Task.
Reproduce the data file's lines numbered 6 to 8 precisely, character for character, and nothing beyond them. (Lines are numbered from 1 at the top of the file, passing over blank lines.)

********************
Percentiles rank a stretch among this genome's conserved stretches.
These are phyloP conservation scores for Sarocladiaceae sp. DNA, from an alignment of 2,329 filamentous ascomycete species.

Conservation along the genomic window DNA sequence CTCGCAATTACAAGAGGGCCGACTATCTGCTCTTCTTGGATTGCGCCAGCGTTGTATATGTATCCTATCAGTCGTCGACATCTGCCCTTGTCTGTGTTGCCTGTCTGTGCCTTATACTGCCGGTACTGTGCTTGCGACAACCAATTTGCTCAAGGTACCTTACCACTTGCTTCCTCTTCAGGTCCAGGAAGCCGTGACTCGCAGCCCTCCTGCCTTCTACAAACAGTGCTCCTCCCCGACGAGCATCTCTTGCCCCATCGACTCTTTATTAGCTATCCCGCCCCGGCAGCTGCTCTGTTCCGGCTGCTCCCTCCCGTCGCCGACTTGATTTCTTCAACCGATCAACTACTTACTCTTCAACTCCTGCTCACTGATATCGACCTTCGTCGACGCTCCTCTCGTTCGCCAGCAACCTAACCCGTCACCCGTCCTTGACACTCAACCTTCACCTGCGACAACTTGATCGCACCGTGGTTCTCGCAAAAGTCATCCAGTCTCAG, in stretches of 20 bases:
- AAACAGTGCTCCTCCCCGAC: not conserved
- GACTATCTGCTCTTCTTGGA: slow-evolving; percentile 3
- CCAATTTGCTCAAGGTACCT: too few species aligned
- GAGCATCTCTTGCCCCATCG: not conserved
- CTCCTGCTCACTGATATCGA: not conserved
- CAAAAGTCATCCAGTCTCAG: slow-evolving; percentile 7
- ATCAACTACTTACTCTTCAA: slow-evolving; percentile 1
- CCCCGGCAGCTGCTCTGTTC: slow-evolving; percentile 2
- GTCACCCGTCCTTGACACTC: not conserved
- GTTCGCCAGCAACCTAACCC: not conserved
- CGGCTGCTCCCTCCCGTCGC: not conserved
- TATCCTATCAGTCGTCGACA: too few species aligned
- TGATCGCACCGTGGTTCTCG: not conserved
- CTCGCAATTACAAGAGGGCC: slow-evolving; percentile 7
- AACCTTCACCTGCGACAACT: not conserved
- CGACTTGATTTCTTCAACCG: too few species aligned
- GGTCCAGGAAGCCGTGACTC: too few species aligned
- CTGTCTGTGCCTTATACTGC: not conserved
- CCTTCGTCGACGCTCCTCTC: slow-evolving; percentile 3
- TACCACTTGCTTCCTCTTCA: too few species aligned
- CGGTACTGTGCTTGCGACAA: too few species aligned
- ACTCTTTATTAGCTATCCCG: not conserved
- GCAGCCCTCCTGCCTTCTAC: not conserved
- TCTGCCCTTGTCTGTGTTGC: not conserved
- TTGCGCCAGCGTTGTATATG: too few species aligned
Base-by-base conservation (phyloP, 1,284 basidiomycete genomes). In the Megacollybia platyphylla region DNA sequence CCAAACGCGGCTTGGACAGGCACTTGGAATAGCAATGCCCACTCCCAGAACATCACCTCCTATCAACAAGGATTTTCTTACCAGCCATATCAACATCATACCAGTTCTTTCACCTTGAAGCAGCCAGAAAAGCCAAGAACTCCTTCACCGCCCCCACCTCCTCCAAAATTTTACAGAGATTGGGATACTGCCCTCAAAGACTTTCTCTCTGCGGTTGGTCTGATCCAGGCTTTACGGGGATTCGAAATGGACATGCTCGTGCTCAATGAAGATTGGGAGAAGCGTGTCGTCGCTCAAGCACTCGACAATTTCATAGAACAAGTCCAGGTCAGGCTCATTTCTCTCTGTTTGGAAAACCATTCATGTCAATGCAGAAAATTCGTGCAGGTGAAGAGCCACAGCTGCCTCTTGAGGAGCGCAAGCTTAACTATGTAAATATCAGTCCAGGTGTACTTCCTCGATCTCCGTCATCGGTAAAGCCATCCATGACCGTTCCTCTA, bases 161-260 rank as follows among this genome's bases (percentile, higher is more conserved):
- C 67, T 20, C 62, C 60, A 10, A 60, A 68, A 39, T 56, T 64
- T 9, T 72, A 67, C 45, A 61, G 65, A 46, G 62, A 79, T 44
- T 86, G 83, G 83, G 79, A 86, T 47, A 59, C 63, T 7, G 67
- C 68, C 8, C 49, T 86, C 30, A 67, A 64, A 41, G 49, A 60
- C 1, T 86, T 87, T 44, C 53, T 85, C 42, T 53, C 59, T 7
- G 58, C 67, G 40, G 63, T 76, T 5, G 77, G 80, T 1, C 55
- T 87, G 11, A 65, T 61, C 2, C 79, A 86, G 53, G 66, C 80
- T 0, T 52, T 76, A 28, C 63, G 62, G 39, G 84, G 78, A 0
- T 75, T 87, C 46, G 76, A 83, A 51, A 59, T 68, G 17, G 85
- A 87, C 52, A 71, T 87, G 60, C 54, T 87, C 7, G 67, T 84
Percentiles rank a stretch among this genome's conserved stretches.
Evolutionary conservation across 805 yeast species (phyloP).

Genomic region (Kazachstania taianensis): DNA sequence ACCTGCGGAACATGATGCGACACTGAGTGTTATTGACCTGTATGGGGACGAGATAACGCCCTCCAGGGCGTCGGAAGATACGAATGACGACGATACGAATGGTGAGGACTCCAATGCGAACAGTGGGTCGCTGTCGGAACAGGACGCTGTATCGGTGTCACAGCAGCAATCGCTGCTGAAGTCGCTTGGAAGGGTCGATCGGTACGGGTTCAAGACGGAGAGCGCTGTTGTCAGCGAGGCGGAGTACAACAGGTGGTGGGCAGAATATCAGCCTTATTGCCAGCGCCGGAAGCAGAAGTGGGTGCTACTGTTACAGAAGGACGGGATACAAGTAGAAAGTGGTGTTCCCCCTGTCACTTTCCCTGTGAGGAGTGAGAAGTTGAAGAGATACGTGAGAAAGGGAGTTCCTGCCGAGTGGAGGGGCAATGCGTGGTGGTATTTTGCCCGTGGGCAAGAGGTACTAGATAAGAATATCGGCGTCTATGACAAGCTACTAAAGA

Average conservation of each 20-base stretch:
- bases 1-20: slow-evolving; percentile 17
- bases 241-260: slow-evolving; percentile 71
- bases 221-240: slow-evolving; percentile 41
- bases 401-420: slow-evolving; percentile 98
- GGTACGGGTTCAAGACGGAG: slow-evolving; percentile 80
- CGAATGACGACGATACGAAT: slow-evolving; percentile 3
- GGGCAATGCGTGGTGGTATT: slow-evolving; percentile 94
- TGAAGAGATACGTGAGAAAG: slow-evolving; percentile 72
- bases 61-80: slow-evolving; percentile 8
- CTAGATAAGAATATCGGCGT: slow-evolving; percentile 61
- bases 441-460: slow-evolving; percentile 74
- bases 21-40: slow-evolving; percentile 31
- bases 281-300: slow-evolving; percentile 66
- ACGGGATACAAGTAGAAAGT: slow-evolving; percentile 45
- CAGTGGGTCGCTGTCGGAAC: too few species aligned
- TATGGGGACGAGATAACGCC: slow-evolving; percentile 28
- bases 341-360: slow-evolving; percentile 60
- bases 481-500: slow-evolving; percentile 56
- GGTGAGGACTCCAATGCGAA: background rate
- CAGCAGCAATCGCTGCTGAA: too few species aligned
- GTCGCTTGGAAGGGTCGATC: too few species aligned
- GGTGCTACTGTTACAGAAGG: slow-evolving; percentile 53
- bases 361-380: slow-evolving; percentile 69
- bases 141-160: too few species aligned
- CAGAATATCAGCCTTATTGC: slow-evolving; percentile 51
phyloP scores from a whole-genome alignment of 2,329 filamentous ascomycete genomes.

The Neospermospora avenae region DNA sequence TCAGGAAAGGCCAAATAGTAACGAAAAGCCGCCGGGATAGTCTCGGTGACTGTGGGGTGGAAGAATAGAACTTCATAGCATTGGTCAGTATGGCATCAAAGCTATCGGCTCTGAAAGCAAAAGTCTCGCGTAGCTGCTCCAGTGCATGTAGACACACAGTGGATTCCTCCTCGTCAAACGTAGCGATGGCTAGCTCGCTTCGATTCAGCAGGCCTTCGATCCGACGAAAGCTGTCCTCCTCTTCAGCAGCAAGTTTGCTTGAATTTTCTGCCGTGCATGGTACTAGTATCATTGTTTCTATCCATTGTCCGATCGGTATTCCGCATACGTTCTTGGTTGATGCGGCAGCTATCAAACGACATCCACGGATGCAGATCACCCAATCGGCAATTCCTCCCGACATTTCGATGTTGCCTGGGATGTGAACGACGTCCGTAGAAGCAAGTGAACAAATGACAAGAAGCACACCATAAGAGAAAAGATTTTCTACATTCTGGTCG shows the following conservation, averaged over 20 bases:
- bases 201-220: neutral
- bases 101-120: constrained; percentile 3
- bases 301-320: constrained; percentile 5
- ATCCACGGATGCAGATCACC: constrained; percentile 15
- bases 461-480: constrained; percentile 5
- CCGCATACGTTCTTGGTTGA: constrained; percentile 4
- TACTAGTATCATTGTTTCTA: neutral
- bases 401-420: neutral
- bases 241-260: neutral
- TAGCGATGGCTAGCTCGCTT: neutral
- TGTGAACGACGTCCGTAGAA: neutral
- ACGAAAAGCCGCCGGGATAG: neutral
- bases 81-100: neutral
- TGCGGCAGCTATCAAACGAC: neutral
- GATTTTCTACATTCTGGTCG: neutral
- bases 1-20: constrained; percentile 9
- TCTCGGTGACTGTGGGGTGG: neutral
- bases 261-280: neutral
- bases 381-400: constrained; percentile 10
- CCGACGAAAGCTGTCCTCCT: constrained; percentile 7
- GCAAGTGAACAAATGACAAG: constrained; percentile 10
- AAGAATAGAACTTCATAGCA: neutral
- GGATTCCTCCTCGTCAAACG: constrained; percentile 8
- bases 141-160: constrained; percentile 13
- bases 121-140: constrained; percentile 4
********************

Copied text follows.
- CCAATTTGCTCAAGGTACCT: too few species aligned
- GAGCATCTCTTGCCCCATCG: not conserved
- CTCCTGCTCACTGATATCGA: not conserved